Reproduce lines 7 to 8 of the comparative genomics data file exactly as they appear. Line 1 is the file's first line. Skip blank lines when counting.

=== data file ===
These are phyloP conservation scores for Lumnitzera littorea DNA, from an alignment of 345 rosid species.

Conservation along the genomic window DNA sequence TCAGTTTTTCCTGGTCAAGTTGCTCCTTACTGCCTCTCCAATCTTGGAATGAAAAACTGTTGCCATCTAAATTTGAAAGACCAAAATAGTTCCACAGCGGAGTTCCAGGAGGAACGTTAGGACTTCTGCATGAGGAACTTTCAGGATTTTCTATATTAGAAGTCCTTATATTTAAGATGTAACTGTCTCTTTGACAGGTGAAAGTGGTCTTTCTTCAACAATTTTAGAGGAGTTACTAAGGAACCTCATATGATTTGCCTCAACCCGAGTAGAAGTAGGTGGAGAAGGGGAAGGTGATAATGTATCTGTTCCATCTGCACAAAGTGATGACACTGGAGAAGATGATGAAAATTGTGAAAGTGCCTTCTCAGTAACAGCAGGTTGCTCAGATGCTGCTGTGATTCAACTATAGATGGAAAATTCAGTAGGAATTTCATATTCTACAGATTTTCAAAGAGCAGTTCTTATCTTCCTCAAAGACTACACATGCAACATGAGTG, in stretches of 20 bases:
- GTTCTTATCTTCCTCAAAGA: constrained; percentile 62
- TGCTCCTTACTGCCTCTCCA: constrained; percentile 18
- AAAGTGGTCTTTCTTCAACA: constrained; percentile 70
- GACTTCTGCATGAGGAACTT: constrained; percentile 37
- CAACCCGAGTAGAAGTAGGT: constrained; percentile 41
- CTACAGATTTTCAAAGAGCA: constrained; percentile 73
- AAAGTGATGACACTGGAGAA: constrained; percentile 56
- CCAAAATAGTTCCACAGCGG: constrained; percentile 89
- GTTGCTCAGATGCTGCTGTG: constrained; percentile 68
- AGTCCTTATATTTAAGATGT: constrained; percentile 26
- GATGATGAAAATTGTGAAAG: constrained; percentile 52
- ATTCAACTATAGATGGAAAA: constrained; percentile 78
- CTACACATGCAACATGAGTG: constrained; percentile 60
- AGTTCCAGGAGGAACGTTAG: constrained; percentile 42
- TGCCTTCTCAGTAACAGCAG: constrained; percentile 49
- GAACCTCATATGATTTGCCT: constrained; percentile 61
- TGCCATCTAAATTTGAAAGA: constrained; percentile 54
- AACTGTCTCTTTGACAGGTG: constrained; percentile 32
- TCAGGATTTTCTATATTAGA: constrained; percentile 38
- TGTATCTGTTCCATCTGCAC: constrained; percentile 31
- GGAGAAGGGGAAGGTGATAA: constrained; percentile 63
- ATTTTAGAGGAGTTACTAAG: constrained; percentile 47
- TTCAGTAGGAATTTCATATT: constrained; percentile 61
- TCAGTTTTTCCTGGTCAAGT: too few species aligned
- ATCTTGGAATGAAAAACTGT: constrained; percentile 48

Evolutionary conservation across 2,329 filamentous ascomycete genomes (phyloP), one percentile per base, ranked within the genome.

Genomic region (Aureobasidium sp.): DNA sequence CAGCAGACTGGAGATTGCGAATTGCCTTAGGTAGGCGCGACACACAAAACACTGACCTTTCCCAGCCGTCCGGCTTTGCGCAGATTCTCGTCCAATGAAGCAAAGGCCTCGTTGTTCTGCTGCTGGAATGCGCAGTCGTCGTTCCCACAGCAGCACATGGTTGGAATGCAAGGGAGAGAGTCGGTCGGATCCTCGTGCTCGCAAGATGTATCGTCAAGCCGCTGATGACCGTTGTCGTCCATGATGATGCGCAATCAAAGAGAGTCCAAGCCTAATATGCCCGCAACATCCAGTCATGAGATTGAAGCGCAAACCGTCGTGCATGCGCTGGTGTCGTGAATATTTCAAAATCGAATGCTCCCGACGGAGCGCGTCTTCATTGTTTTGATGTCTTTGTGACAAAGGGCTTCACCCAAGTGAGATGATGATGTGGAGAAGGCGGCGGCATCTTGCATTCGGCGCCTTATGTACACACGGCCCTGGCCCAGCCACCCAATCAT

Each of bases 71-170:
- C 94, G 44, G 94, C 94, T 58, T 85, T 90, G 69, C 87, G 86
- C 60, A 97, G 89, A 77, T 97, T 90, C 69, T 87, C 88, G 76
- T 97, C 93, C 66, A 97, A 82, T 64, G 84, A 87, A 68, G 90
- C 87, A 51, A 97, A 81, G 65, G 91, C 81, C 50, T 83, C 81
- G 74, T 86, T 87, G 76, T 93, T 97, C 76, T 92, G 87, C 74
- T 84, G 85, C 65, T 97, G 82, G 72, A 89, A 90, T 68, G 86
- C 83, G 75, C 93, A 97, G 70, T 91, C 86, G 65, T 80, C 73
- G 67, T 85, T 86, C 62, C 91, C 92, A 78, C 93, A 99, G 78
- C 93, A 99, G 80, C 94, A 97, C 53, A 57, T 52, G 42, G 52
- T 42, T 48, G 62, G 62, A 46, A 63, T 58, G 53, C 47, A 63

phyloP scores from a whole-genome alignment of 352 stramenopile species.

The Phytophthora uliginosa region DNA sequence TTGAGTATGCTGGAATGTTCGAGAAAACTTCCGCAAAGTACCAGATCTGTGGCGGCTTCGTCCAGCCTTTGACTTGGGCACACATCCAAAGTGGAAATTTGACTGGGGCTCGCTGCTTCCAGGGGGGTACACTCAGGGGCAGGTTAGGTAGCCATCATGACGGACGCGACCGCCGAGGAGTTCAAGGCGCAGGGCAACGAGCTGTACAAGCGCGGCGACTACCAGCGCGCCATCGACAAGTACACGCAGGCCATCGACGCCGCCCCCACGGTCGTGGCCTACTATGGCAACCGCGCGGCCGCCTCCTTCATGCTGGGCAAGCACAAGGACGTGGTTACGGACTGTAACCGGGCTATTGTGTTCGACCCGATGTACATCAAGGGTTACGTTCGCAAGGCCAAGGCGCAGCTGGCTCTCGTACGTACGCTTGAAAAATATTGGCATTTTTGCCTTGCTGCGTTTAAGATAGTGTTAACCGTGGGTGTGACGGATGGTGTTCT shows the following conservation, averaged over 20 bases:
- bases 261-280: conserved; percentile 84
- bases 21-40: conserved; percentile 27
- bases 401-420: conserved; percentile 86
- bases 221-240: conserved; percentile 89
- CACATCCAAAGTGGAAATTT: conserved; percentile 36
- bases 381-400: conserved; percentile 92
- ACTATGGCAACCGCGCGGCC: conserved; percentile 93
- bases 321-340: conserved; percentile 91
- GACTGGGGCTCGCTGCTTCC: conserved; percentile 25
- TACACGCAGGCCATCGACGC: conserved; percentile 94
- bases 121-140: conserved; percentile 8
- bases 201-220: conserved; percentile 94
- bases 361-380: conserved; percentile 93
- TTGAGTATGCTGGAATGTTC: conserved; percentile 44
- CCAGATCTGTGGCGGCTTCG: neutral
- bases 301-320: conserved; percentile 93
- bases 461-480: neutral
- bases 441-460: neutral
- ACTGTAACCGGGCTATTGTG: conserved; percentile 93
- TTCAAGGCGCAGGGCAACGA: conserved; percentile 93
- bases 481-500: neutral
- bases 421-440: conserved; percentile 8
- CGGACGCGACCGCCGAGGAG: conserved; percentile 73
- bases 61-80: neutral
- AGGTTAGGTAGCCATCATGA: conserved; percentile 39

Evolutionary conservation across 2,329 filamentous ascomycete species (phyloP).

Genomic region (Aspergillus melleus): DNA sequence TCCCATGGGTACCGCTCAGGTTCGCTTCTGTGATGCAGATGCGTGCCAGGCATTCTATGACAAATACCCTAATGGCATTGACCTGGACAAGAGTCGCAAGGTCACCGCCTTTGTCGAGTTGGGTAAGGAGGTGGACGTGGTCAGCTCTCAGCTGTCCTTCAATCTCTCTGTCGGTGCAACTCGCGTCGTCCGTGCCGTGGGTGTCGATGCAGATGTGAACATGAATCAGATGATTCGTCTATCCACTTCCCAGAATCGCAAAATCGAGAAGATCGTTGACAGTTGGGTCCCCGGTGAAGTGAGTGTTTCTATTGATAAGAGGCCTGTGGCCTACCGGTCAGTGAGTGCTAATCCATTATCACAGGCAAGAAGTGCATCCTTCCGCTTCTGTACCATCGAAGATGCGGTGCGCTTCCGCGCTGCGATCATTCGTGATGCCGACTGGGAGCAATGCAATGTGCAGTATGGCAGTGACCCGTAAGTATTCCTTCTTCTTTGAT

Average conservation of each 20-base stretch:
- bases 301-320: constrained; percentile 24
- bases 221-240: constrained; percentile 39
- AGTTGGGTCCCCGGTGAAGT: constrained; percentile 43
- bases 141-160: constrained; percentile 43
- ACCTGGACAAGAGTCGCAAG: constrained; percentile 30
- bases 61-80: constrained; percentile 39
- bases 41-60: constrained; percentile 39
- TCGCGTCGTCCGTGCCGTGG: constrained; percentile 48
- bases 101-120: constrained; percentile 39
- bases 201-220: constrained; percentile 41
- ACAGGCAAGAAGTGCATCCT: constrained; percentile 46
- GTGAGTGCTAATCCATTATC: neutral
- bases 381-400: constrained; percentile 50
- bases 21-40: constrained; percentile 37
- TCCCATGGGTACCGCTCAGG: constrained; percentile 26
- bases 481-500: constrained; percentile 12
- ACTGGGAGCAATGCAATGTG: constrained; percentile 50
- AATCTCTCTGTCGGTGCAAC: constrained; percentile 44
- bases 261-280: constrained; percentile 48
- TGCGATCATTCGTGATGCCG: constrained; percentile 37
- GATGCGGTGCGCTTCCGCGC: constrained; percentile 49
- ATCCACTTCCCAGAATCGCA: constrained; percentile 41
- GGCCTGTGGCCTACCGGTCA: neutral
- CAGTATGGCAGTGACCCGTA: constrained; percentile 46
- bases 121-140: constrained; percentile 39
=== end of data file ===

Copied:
- CAACCCGAGTAGAAGTAGGT: constrained; percentile 41
- CTACAGATTTTCAAAGAGCA: constrained; percentile 73